Kings Canyon National Park is a large park, and most places to visit are within the backcountry. But there are some great trails in the front country that give you a taste of exploring the backcountry. Hiking the Rae Lakes Loop is a popular backcountry trail. But if you want a sample, consider hiking to Mist Falls, a portion of the route, which is a great alternative to exploring Kings Canyon National Park.
Kings Canyon National Park is in a narrow valley in the Sierra Nevada Mountains in California, and the trail to Mist Falls takes you deep into this wonderfully beautiful valley. With towering peaks 3,000 to 4,000 feet to your left and your right, hiking to Mist Falls is a great way to immerse yourself deep within these rocky mountains. When hiking this 8-mile out-and-back trail, you really feel the “canyon” in the name Kings Canyon.
I used Falcon Guide’s “Hiking Sequoia and Kings Canyon National Park,” to help me plan. The author details hiking to Paradise Valley. I chose not to do a 13-mile day hike, so I just went to Mist Falls.
Finding the trailhead
The trailhead for the Mist Falls trail is at Road’s End, which is pretty self-explanatory. There is only one road in Kings Canyon National Park, and the hike to Mist Falls begins at, well, the end of the road.
Kings Canyon National Park is divided into two sections, the Grant Grove section and the Cedar Grove section. The trailhead for Mist Falls is within the Cedar Grove section.
Trailhead to Bubbs Creek Trail
The trail begins by heading east along the South Fork of the Kings River. Here it takes you through a beautiful Sierra Nevada meadow surrounded by granite peaks on either side. At this point, the trail is wide, flat, and easy to walk. Some parts of the trail are a little sandy, which usually isn’t easy to walk on, but it’s not too hard here.
The trail also weaves in and out of evergreen forest and chaparral, a type of shrubland. It also provides you with peaks and glimpses of the South Fork of the King River.
Bubbs Creek Trail to Mist Falls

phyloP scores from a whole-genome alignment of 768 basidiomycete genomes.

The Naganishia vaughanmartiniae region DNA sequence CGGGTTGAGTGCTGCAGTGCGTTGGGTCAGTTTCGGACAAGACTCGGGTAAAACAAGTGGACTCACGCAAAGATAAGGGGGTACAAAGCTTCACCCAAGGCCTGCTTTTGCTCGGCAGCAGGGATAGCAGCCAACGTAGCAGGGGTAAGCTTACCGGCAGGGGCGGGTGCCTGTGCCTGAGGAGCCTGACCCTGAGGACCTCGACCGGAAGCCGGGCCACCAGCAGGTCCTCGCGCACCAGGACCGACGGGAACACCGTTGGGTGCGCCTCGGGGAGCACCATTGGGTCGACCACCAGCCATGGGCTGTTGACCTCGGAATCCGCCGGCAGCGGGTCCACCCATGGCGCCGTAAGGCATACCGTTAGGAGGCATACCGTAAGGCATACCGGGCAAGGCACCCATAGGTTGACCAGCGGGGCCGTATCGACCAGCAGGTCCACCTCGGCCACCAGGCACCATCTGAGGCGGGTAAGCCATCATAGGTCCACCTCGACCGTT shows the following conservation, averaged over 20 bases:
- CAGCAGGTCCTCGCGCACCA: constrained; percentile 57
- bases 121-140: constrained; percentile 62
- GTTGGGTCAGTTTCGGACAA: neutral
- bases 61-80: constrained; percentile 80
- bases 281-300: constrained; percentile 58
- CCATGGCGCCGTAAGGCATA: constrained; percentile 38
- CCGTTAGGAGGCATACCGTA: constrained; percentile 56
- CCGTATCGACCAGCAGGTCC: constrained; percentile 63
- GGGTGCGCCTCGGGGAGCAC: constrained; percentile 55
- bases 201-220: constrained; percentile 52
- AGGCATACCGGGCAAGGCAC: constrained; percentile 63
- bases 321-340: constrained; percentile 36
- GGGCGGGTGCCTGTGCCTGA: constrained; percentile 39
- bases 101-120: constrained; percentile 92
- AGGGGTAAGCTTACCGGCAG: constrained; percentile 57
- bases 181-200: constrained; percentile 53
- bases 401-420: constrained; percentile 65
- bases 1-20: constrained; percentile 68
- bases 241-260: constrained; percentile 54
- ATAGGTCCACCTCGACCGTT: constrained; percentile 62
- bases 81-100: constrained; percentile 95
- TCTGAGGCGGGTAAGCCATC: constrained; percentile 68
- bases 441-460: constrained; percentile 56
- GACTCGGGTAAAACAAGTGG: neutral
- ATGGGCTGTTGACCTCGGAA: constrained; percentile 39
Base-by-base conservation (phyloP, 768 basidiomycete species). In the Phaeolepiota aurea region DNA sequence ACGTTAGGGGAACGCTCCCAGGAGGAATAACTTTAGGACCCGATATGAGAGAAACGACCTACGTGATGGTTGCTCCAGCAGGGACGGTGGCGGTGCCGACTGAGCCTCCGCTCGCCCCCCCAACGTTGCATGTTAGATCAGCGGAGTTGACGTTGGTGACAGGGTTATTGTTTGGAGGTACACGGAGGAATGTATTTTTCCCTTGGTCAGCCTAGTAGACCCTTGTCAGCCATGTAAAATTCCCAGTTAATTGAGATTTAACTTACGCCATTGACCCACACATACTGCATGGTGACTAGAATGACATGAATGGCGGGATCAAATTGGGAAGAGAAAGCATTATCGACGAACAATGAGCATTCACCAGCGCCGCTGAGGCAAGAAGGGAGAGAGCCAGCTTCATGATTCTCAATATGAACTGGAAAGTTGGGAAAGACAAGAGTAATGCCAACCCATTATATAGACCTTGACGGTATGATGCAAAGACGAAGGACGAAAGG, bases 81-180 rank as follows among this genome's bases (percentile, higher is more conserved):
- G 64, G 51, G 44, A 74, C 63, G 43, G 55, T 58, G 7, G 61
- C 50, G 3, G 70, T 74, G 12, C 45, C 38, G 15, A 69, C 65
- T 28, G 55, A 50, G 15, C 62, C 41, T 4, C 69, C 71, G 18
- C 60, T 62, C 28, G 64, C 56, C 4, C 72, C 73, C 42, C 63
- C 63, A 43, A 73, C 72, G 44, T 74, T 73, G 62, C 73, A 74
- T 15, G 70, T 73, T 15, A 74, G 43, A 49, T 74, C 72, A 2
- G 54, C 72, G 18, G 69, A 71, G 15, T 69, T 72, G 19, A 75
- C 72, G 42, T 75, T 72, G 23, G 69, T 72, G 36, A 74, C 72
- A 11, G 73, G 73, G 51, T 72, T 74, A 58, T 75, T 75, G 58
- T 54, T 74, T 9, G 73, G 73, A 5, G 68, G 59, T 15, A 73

Right around mile 2, you come to an intersection with the Bubbs Creek Trail. To continue to Mist Falls, you want to continue straight or veer to the left. The Bubbs Creek Trail turns right from the main trail to Mist Falls and crosses the South Fork of the Kings River via a footbridge. If you find yourself crossing the river on a footbridge, you’ve gone the wrong way.
At mile 3.5 the trail zigzags up a granite slab. It also begins to climb a little. When you get to this part, you almost get slapped with the most amazing view that I have ever seen. This view is one reason why Kings Canyon National Park is one of my top favorites of all the parks. It shows you mountain folds piled upon mountains folds and shows just how deeply cut the Sierra Nevadas are.
It hugs the base of Buck Peak giving you views of the scree and rockfall which makes these mountains so rugged. At mile 2.9, you can look across the river and see the confluence of Glacier Creek. This view also shows you how rugged the area is.
Here the trail begins to head north and into the beginning of Paradise Valley. It continues to follow along the South Fork of the Kings River on the west side of the river through the narrow canyon.
Mist Falls Kings Canyon National Park
Around mile 4 you arrive at Mist Falls. Mist Falls is one of the largest waterfalls in Kings Canyon National Park, cascading down about 100 feet on a granite slab. A log and rock jam creates a deep pool below the falls and then a smaller cascade as a sort of encore. The water is crystal clear and cold, but I saw a few backpackers take a dip.
From the waterfall, you simply retrace your steps back to the trailhead. But just because this trail is an out-and-back, doesn’t mean you see the same thing again. As you hike out of this narrow valley, you are treated to a whole new perspective. Because it’s so narrow and twisty, it’s hard to take it all in looking one direction.
- 8-mile out and back
- Elevation gain and loss 800 feet
- Dogs not allowed
- Backcountry camping not allowed on this section